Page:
In principal, CAR-T protocol starts with isolation of T-lymphocytes from a cancer patient. Subsequently, a chimeric molecule of TCR and mAb variable chain is inserted into the autologous T lymphocytes by genetic engineering, which thus can recognize the tumor antigen without major histocompatibility complex (MHC) restriction, and be activated to kill malignant cells selectively [2,6]. Following ex vivo expanding over several billions, CAR-T cells are then re-infused back into the patient, who should thereby be subjected to careful monitoring [4,6]. In recent decade, CAR-T cells targeting more than a dozen of tumor antigens have been investigated for therapeutic effectiveness against various neoplasms through a number of well-designed clinical studies, in which cluster of differentiation19 (CD19) in B-cell malignancies appears to be the most attractive tumor antigen targeted by this approach [1,6]. As a popularly known story of clinical success, the first pediatric patient named Emily Whitehead with pre-B acute lymphoblastic leukemia that had failed standard chemotherapy and was then shifted on CD-19-targeted CAR-T- experimental treatment in 2012. Excitingly weeks following this procedure, a complete response was achieved. Now more than five years later, she is still in remission, and going to school like other normal children (www/ Emily-story). Overall, CD19-re-directed CAR-T cells were able to confer complete remission (CR) rate ranging from 70% to 90% in the clinical trials for the patients with drug-resistant or relapsed acute lymphoblastic leukemia [2,6]. In addition, CD19-CAR-T cells have also been revealed to exert a response rate of 57% for the patients with end-stage advanced chronic lymphocytic leukemia, of which more impressively some cases remained CR without relapse for over 4 years [2,7].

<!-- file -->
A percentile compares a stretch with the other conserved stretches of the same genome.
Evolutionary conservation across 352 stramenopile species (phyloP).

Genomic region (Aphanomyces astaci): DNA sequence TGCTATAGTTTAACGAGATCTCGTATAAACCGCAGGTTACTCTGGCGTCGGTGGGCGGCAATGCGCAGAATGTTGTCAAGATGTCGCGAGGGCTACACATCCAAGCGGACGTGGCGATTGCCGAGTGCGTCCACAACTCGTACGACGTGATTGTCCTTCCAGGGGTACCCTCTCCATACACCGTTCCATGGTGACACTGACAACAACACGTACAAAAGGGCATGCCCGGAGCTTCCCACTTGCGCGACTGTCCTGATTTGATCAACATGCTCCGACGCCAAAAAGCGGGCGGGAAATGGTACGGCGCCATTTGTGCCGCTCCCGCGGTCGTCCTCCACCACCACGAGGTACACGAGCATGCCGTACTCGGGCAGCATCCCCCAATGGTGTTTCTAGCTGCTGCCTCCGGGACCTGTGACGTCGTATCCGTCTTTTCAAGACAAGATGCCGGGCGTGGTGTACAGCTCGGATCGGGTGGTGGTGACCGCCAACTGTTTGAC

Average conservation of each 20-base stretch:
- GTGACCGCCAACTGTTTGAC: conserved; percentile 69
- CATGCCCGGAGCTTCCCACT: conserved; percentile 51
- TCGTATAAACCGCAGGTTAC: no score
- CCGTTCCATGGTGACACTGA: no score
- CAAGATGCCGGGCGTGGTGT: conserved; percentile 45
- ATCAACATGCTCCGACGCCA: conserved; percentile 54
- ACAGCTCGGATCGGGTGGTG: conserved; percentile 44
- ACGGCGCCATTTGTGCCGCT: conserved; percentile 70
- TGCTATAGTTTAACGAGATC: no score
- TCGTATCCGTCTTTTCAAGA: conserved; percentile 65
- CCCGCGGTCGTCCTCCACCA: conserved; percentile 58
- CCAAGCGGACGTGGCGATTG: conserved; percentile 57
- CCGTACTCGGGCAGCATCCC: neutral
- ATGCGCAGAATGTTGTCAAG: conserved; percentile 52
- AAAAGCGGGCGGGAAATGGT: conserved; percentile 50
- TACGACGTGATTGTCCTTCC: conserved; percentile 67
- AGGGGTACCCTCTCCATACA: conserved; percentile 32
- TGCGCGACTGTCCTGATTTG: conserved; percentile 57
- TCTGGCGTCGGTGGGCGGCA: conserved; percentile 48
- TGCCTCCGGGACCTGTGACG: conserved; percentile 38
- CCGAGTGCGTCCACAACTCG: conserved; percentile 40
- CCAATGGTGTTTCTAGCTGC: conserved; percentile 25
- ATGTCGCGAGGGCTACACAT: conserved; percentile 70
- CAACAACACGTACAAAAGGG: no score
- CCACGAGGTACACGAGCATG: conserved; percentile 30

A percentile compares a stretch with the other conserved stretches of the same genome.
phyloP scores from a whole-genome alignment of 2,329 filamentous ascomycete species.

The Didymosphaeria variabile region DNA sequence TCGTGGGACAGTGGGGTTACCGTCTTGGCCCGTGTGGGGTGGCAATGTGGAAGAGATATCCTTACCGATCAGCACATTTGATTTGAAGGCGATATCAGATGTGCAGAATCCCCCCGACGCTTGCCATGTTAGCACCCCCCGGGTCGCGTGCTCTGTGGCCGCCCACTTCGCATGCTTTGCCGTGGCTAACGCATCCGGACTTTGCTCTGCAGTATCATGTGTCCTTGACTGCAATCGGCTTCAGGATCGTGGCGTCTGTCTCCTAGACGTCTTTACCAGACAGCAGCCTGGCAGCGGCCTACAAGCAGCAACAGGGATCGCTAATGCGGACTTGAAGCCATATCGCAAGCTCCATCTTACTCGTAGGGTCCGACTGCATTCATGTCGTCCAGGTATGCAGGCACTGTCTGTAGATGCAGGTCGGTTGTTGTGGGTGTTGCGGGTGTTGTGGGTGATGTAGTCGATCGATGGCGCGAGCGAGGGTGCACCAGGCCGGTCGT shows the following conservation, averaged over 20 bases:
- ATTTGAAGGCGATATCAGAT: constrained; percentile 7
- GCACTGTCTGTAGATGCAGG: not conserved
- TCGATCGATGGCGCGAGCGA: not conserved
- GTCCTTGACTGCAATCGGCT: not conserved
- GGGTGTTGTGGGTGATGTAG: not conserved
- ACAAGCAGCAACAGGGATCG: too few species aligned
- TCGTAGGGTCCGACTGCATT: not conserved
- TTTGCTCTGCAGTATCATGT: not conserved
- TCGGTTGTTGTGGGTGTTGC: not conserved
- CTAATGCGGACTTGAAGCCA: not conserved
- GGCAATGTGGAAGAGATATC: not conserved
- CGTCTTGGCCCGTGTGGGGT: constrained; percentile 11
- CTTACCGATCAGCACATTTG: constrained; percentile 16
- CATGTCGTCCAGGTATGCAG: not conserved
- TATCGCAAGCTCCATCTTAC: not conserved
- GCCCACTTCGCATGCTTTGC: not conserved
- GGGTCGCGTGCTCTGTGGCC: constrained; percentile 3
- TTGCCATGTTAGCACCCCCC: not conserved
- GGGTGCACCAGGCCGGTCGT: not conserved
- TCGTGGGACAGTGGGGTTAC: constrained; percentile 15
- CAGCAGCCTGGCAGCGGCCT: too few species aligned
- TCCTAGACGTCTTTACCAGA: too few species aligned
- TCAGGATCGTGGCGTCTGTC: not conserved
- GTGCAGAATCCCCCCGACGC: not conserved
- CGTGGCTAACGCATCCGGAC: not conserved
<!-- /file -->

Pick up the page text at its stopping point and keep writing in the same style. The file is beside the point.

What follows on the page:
While CAR-T cell-based medicine has achieved a significant success in managing one group of hematological malignancies including lymphocytic leukemia, lymphoma and multiple myeloma, most clinical trials with this approach to treat solid tumors were disappointing without clear therapeutic efficacy. Several pathological hurdles of solid neoplasm may account for the problem, such as T cell trafficking obstacles and immunosuppressive microenvironment [8,9]. In this regard, it has been proposed to circumvent the challenges arising from the perspective of solid tumors through arming CAR-T cells with expression of pro-migration chemokine receptors and combining application with checkpoint inhibitor blockade, respectively [3,8,10]. On the other hand, the clinical adverse events resulting from CAR-T therapy have been noticed, but luckily they are usually manageable or reversible. Ideally, collateral organ damage due to on-target off-tumor toxicity can be prevented by selecting highly specific tumor antigens that do not express in normal tissues at all [2]. Realistically, CD19 as a tumor-associated antigen is simultaneously expressed in both neoplastic and normal B- cells, explaining CD19 CAR-T cells-induced B-cell aplasia which needs immunoglobulin replacement and long-term follow-up accordingly [6]. Besides this issue, while cytokine release syndrome can be mitigated with the interleukine-6-blocking antibody, neurologic toxicities, without known mechanisms yet, are self-limited over several days in most patients [6,11].

As a highlighted translational success from the interdisciplinary scientific research and industrial development, the approval of CAR-T medicine has validated a clinical utility of the emerging comprehensive bio-pharmaceutical platform that combines adoptive cellular immunotherapy and molecular genetic engineering [1,6]. With the unique high efficacy in fighting refractory B-lymphocytic malignancy, CAR-T strategy is substantially contributing to the rise of immunotherapy as an advanced milestone following chemotherapy and targeted medicine in mainstream oncologic treatments [2]. Currently, there are hundreds of ongoing clinical trials using CAR-T approach to target numerous antigens, such as CD20 and CD33 among others, in a wide spectrum of tumor types, which will hopefully deliver expanded therapeutic benefits to more patients, in particular to those with hematological malignancies [11,12]. Optimally, it is anticipated that coming waves of CAR-T portfolio can go beyond traditional medicine to further improve clinical outcomes in the cases of solid neoplasms, upon discovery of more tumor-specific antigens and more efficacious managing options of tumor microenvironment in the era of precision/individualized medicine [2,8].